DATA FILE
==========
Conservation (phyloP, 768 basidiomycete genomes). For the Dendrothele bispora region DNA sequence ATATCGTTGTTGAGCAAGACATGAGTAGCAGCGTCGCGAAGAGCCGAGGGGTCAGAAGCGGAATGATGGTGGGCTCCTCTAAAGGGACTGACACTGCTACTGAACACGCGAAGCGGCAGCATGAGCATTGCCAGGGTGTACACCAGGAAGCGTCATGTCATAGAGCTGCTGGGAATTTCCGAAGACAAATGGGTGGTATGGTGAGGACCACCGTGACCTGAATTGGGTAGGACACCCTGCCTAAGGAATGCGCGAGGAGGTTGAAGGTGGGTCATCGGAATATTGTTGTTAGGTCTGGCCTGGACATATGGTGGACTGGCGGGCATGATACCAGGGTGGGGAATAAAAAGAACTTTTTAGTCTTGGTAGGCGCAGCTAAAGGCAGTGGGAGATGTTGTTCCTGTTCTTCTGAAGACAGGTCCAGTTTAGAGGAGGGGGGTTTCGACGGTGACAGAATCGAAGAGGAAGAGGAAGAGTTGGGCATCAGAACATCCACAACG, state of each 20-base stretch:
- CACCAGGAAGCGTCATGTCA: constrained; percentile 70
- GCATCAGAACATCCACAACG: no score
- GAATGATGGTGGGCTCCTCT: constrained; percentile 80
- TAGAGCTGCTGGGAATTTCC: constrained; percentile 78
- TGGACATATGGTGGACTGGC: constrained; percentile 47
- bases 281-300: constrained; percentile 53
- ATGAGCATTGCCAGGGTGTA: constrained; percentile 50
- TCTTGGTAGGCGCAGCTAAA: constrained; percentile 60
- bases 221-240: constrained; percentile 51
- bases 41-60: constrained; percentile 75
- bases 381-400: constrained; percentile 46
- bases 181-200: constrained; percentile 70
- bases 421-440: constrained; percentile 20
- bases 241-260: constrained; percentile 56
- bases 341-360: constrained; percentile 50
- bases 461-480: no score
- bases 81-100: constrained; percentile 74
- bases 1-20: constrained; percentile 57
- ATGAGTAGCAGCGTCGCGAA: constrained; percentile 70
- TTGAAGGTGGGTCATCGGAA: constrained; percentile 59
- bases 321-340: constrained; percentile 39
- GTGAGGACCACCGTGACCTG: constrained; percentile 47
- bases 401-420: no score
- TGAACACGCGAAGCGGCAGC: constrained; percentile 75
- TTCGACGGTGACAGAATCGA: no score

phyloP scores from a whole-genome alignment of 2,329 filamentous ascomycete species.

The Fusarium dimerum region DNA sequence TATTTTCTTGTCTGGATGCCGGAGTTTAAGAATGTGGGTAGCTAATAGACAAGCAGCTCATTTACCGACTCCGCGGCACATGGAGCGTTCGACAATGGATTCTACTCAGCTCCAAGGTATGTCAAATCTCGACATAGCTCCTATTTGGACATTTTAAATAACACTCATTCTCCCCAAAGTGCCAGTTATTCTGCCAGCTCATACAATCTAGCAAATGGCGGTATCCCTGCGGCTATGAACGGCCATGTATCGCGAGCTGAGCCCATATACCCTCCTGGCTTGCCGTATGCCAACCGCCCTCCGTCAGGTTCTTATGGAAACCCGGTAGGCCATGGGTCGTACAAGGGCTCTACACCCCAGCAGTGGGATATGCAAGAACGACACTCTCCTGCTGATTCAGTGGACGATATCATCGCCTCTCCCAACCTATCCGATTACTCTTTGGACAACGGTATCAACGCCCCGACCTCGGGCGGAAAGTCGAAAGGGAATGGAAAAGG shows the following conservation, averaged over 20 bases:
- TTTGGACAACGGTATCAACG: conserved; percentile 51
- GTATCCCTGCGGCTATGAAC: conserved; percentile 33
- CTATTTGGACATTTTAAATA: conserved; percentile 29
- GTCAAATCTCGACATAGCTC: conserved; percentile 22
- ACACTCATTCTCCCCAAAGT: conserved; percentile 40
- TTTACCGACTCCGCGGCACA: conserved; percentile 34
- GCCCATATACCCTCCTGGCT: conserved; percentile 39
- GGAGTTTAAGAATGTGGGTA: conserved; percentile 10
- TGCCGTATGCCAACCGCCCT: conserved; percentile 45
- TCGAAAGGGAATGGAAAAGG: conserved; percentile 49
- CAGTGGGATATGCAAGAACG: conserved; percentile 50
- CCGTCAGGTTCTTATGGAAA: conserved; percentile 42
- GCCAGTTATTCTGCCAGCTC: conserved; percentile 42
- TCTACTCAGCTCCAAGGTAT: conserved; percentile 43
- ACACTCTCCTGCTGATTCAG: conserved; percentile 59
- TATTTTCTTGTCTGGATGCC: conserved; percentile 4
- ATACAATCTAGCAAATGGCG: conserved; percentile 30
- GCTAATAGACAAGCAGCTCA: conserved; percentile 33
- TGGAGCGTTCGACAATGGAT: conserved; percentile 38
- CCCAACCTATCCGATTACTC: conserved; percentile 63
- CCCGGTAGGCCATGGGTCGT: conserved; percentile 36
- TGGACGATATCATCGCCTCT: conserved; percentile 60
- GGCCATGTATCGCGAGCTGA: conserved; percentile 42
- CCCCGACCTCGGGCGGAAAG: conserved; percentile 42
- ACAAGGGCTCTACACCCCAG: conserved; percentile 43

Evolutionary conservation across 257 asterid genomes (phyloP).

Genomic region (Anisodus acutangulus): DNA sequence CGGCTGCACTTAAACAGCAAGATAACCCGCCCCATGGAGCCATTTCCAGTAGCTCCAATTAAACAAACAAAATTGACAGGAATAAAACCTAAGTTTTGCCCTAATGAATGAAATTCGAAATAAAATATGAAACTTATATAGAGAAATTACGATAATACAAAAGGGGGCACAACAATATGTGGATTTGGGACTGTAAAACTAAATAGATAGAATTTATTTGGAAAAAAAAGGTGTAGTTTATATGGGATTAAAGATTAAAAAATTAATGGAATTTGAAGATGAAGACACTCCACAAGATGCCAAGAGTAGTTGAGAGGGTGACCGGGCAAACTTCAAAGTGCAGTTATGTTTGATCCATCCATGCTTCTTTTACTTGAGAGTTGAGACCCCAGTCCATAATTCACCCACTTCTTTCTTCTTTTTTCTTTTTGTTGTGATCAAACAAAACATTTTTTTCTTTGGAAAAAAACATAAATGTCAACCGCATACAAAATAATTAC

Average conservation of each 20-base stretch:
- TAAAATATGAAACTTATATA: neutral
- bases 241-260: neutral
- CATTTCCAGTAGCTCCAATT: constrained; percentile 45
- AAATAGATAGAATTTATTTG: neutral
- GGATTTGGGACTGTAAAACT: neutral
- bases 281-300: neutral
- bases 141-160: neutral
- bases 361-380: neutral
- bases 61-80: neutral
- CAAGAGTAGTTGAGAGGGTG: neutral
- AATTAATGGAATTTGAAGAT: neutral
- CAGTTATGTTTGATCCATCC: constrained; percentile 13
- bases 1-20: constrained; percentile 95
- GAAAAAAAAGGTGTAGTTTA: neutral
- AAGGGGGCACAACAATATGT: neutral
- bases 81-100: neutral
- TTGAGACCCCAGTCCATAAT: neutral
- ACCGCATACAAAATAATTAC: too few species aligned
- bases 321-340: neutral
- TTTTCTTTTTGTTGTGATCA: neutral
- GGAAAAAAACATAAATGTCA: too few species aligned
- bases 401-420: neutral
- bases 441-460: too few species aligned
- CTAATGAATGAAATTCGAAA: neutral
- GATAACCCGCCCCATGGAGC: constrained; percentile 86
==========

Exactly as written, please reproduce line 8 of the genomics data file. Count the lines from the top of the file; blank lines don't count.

- ATGAGCATTGCCAGGGTGTA: constrained; percentile 50